TerraCycle tackles single-serving coffee pod waste with The Zero Waste Box

TerraCycle tackles single-serving coffee pod waste with The Zero Waste Box
TerraCycle tackles single-serving coffee pod waste with The Zero Waste Box

Next time you take a stroll down the coffee aisle at your local grocery store, make a note of how many “single-brew coffee” brands are now available. As a culture obsessed with coffee and convenience, it only makes sense that so many people jumped on this particular bandwagon, but convenience comes at a cost — for your wallet and the environment.

According to the Coffee Association of Canada‘s (CAC) annual Coffee Drinking Trends in Canada report, two-thirds of adult Canadians surveyed say they drink coffee every day, while 80% consume it on a weekly basis. The most dramatic change the study notes for 2013 is the increase in coffee drinkers who primarily use single-serve machines — devices like Tassimo, Nespresso and Keurig — which use pods, discs, cups or cartridges, 10 billion of which end up in landfills each year in Canada.

Spearheaded by the Canadian offices of TerraCycle, the U.S. company thinks they’ve found the solution.

TerraCycle’s Coffee Capsules Zero Waste Box is being touted as the first nation-wide recycling solution for this type of waste. TerraCycle brainstormed the idea to solve the issue of different waste streams — coffee pods can’t be recycled in municipal facilities because they combine too many different materials.

“The single-serve coffee capsule industry seemed to bubble up almost overnight and, at first, 100% of the packaging was going to landfills, or worse,” Albe Zakes, global vice president of communications for TerraCycle, said of device’s genesis in an email to the Post. “First, we sourced every type of capsule we could find: K-Cups, T-Discs, and aluminum pouches with plastic caps. Then, we took these packages apart and discovered that, once separated, the various components could indeed be recycled.”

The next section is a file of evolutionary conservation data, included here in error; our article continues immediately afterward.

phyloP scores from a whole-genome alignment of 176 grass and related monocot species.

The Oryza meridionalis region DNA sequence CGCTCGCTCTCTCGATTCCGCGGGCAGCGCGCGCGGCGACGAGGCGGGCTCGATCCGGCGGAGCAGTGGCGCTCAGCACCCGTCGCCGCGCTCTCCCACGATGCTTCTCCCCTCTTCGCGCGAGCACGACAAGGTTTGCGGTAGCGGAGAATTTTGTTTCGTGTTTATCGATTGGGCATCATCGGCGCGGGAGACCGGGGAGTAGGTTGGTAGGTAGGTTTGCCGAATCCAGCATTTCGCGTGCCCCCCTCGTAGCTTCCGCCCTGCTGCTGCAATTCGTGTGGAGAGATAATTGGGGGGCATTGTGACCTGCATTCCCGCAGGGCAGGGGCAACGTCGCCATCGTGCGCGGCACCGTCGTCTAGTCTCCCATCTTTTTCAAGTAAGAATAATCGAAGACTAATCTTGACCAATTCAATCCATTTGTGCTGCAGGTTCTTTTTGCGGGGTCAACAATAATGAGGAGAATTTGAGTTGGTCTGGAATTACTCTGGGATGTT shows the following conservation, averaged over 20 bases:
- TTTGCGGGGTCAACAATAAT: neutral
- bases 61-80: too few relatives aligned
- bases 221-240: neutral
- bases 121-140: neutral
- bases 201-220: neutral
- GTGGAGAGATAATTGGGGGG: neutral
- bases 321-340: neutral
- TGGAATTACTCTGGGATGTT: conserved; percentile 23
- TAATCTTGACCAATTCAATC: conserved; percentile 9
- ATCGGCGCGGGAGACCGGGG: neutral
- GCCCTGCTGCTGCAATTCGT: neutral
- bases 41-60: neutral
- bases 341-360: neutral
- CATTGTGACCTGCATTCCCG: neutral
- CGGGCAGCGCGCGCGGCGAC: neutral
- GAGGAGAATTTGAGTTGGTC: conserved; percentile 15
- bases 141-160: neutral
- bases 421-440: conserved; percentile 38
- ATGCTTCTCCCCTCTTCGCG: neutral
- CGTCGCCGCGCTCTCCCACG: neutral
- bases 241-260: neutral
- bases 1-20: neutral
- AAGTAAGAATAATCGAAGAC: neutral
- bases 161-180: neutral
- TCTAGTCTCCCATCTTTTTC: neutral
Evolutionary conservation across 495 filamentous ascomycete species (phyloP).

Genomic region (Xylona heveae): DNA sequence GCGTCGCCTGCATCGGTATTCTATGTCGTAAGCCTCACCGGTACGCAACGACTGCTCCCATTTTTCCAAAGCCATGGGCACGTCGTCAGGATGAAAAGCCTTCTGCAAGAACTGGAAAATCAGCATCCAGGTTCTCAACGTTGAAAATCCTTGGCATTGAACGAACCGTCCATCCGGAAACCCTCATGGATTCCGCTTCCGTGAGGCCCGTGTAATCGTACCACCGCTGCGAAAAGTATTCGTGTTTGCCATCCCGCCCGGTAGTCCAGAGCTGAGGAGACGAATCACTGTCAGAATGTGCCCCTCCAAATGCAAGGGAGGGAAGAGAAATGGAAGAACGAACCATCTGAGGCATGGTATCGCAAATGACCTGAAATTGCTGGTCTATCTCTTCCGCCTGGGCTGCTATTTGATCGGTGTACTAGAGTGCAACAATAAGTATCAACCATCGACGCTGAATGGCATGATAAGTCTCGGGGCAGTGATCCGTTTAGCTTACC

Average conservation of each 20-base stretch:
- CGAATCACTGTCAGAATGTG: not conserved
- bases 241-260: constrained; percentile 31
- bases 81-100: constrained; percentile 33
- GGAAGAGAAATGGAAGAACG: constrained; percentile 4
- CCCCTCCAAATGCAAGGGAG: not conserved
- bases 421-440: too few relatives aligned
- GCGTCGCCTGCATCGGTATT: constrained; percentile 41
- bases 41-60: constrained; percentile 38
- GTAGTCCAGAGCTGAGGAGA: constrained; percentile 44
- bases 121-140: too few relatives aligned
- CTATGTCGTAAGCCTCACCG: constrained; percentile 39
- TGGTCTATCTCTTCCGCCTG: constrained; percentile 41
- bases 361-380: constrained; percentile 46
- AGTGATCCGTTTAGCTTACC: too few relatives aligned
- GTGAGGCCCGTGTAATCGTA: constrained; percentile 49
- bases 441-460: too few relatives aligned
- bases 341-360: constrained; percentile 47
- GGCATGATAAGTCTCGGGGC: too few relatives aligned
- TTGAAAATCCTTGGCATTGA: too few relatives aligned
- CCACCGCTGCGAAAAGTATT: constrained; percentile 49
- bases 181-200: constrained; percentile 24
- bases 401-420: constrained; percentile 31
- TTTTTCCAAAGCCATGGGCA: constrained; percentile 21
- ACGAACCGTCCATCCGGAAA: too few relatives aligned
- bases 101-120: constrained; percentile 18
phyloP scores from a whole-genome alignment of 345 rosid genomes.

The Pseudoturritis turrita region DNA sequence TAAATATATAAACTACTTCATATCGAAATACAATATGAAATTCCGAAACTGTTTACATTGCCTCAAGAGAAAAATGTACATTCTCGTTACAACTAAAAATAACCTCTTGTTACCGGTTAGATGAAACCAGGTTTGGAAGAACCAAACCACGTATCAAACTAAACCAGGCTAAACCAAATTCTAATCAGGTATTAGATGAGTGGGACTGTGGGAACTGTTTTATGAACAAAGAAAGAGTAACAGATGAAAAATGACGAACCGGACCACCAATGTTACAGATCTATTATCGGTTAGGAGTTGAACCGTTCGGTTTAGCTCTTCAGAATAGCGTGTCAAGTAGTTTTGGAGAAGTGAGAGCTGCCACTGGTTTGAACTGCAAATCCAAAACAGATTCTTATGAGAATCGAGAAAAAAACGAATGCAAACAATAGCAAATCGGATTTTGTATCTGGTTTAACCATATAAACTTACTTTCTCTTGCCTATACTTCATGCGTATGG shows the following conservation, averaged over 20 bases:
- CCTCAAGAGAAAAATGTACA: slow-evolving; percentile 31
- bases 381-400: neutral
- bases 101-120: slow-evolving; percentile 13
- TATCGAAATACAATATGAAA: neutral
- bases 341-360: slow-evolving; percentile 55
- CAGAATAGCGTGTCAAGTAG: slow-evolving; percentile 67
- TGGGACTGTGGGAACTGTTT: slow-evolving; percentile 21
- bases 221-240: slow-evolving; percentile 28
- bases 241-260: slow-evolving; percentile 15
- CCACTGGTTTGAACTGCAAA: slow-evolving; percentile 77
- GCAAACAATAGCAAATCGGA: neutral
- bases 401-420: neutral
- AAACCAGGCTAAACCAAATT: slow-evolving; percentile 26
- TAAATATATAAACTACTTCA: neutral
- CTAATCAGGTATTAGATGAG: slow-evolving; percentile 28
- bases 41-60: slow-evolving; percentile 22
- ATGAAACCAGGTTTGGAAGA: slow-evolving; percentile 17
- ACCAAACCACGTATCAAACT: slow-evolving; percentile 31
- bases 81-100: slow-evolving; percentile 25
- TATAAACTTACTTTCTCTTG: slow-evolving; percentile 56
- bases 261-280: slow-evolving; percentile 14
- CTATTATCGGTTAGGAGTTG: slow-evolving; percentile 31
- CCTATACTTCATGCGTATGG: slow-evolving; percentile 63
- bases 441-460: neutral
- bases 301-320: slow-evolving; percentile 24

Here’s how it works: You buy the box online for $52.96 from Staples or OfficeMax Grand & Toy, or call your local store to arrange an in-store pick up, then you fill it up with your used coffee pods and call UPS to pick it up when it’s full. From there, UPS brings the pods to TerraCycle’s warehouse, where they are weighed and aggregated. The capsules are then sorted and taken to TerraCycle’s processor in Fergus, Ont., where they are recycled to create plastic lumber and paving stones. Nearby farms use the residual coffee grounds as compost.

“It doesn’t make sense for a government to recycle something like this because it costs so much for them to collect and process this waste,” said Leslie Tan, director of business development and acting general manager for TerraCycle.

Sounds simple, but there’s a catch: TerraCycle is asking Canadians to pay the cost of recycling their waste. The total cost of the Zero Waste Box, which includes a pre-paid shipping label, is $52.96 plus tax — and that’s just for the small size (10 x 10 x 18 inches). The medium (11 x 11 x 40 inches) is $96.96, and the large size (15 x 15 x 40 inches) costs $136.96, and customers will have to pay to replace their Zero Waste box every time they send it away. The majority of the money will cover the cost of warehousing, sorting and recycling all of the capsules.

So will it work? Tan thinks so. “People who are willing to pay for these boxes are those who really care about the environment, or feel really guilty about generating all this waste just for the convenience they value in their lives,” she says.

Tan suggests that boxes are ideal for offices with single-brew coffee machines in the break room. For home — depending on how fast you go through coffee — she recommends having friends and neighbours bring their used pods to help build up the collection.

However, research suggests that connivence trumps environmental concerns for many coffee drinkers.

In an interview on the CAC website, Robert Daniel, president of Maritz Research — the firm that conducts the annual coffee study — said research shows the environment doesn’t impact people’s decision to buy single-brew coffee machines.

“If you think people are going to shun this thing (single-brew coffee) because of concerns for the Earth, give your head a shake,” Daniel said in an interview on the CAC website. “Single serve is here to stay.”

OfficeMax Grand & Toy launched the boxes online on Aug. 20 as a trial run in southern Ontario only. Tan estimates that fewer than 100 were sold. The program expanded nationally on Sept. 30 when Staples began selling them on its website.

So what do you think: Would you pay to help reduce the environmental impact of single-serve coffee machines?


Read More:  Coffee Pods Filling Sealing Machine



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